The glaciers that give the park its name are the largest continental ice extension after Antarctica, says the park website. One of the biggest glaciers, Perito Moreno,
advances and collapses in a repeating four-year cycle, creating chunks of ice
that float away as icebergs reported PBS.
In addition to exploring the natural ice caves that are formed by the moving glaciers, tourists can go camping, fly fishing and horseback riding in the park. Guides can also teach tourists about the natural history of the park and point out edible berries and local fauna, said the New York Times.
7. Dobsinska Ice Cave, Slovakia
For a true cave system filled with beautiful natural ice sculptures, Dobsinska, Slovakia
is a must-see. The ice appears in stalagmites, columns and waterfalls, filling the halls
and corridors of the cave. Explorers first descended into the cave in 1870 and brought electric lights into the chilly underground tunnels in 1881. The cave was used to give concerts, for tours and for summer skating, says the Dobsinska website.
Entrance for an adult into the cave is 7€ and the cave is open every day from May 15 to September 30.
8. Big Four Ice Caves, Washington
Appearing around midsummer every year, the Big Four Ice Caves in Washington are located off of a trail in the Cascades and formed by warm winds and melting ice hollowing out heaps of avalanche snow. To reach a safe viewing area for the caves, the USDA Forest Service says to cross the South Fork of the Stillaguamish River on a footbridge and go past the forest, as long as there are no avalanche warnings. The USDA advises that the caves should not be approached because rock and ice fall present hazards throughout the entire year.
Although hikers are warned to stay away from the caves themselves, the trail that leads there and the viewing area can be just as beautiful and enjoyable as entering the caves. Trekkers will see wetlands filled with birds, an open forest and the ruins of an old hotel, says the Washington Trails Association.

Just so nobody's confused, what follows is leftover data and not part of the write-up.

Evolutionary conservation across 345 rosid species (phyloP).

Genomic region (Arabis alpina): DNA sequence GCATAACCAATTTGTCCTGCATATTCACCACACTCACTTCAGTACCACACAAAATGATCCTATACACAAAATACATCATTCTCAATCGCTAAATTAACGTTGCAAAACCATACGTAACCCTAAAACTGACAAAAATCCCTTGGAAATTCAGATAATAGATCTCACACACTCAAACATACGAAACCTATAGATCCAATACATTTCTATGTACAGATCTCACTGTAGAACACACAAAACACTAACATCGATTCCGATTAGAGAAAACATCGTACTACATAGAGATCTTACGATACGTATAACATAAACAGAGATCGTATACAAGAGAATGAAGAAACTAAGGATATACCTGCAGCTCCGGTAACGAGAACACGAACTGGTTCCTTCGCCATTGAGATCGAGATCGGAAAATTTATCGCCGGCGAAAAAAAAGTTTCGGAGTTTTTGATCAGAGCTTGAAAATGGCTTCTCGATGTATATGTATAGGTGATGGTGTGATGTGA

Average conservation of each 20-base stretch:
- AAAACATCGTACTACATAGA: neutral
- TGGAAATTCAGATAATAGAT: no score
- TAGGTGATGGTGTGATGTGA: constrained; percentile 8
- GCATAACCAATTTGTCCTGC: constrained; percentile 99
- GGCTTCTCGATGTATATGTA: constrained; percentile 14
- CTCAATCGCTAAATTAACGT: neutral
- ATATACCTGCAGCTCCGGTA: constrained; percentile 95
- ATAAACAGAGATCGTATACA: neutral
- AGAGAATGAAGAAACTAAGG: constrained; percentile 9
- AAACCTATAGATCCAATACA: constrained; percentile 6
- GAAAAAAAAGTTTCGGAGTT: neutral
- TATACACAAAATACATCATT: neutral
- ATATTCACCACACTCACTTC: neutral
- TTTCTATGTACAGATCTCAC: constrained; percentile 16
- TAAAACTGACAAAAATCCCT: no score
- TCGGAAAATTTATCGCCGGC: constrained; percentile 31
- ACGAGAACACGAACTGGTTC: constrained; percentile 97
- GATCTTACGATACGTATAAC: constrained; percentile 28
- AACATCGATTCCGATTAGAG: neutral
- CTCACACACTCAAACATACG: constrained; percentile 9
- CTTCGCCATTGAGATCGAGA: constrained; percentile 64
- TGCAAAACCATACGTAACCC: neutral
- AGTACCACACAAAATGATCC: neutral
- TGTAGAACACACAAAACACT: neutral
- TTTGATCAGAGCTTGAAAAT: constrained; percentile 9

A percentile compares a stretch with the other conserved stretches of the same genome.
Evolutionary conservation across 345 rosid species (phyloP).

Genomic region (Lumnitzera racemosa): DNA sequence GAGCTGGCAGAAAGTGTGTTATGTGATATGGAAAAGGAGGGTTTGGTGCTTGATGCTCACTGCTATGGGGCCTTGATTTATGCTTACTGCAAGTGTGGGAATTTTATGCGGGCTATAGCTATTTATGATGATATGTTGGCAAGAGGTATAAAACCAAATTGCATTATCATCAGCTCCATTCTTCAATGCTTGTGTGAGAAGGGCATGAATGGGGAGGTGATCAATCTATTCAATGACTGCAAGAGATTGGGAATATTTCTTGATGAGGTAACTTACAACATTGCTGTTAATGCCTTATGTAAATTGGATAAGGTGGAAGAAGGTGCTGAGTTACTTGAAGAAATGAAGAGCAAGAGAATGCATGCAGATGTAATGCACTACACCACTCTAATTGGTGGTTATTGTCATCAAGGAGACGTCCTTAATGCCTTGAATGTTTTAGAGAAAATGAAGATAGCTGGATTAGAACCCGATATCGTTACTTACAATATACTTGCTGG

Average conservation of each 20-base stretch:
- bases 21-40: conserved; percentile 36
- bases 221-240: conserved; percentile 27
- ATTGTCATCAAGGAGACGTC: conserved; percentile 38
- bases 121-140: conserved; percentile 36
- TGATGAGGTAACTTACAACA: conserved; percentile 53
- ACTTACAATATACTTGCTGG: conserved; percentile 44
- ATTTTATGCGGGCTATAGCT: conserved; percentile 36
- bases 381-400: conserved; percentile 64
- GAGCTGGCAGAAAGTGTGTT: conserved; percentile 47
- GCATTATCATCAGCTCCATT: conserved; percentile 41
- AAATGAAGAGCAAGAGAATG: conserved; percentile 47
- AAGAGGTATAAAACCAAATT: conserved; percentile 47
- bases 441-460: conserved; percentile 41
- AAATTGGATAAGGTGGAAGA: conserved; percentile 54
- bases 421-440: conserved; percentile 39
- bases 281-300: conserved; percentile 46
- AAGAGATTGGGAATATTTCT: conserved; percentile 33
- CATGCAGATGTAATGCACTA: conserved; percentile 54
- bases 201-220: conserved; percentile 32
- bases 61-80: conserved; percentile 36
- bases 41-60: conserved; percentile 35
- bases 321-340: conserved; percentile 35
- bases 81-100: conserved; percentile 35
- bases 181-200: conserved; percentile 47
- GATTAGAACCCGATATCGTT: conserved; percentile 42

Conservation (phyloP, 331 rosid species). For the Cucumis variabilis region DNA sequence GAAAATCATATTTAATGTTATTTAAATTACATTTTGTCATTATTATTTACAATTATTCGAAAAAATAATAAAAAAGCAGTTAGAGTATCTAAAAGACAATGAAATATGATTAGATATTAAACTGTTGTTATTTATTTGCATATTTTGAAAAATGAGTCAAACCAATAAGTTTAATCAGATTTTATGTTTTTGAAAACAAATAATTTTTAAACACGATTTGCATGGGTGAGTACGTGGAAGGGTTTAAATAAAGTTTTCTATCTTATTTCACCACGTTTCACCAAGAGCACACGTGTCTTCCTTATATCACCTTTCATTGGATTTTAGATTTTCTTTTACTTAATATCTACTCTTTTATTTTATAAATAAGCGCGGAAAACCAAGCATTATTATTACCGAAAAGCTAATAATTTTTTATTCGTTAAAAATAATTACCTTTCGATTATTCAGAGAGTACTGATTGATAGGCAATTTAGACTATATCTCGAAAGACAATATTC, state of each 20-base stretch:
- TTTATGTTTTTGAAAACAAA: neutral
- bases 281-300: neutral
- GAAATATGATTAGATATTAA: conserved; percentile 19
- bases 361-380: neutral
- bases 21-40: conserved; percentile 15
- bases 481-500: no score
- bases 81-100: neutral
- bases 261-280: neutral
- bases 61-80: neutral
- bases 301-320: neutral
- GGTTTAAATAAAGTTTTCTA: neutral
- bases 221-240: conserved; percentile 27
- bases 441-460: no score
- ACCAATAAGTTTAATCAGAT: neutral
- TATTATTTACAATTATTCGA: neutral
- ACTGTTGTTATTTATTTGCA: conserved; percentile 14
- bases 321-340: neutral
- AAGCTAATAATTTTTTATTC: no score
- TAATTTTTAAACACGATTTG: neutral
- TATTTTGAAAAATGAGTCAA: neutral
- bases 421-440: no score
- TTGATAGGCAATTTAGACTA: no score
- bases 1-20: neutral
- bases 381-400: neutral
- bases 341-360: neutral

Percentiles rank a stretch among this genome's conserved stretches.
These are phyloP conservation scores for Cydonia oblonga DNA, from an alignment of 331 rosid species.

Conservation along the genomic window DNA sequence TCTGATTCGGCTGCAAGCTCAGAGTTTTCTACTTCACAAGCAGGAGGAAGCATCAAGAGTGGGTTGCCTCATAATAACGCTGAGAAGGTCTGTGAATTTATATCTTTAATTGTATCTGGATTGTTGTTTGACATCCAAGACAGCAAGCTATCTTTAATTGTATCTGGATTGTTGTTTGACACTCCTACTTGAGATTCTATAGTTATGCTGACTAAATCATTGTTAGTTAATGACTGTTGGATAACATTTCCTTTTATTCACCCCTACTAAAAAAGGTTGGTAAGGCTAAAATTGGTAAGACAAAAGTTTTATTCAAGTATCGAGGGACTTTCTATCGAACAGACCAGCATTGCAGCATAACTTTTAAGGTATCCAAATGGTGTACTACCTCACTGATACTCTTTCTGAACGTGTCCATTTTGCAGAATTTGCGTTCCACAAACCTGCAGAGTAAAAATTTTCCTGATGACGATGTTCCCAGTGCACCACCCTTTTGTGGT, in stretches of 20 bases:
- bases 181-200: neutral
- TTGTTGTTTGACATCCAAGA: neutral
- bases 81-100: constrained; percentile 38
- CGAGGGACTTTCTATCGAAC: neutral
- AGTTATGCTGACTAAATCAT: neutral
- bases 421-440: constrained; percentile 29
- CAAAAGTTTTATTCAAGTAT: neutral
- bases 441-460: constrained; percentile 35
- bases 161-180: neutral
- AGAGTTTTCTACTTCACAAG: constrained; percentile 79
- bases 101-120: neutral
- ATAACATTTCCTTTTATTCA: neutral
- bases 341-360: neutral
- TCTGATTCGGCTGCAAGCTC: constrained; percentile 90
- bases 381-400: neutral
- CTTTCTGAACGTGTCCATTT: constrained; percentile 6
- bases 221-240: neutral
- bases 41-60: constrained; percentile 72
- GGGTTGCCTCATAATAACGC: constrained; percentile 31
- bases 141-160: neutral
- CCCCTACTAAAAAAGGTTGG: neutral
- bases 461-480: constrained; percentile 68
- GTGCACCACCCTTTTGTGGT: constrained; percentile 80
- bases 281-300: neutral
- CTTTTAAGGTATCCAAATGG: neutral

9. Kungur Ice Cave, Russia
A karst cave located in the Urals, near the town Kungur in Perm Krai, Russia, the Kungur Ice Cave is frozen in what has been described as an "everlasting winter." Featuring an incredible array of stalagmites and stunning ice formations, and home to about 50 grottoes and 70 lakes, the cave stays frozen even when it's 95 degrees F outside, according to The Daily Mail.
One of the most popular grottoes in the cave is the one called "Brilliant," which is illuminated with crystals lit in different colors. Another grotto called "Titanic" features a huge, underground lake.
10. Apostle Islands Ice Caves, Wisconsin
In Wisconsin, freezing-cold weather can be a plus. In cold winters, when the conditions are just right, visitors can hike across frozen Lake Superior to explore the Apostle Islands mainland sea caves, which the National Park Service call a "fairyland of needle-like icicles"— a fairyland of spectacular ice formations, frozen waterfalls, and glistening icicles.
Visiting the caves in winter requires at least a 2-mile hike (round trip) on the ice of Lake Superior, according to the NPS. Apostle Islands National Lakeshore staff checks the ice and monitors the weather to determine when the Mainland Caves are accessible. Before planning a visit, call the Ice Line for the latest conditions, 715-779-3397 ext. 3., and check the Apostle Islands National Lakeshore website.
11. Fox Glacier, New Zealand
Fox Glacier in New Zealand has a reputation for being one of the most accessible glaciers
in the world, and one of the most popular tourist attractions.
But don't be daunted by the crowds; the reputation is well deserved and it's worth
making the trip if you're on New Zealand's South Island. According to New Zealand Tourism, Fox Glacier reaches a low altitude and has a high snowfall at the top of the glacier, meaning it moves ten times faster than most valley glaciers. This also makes the glacier dangerous, and hikers should be aware of the risk of leaving marked paths or going out without guides.
This article was originally published on March 4, 2014.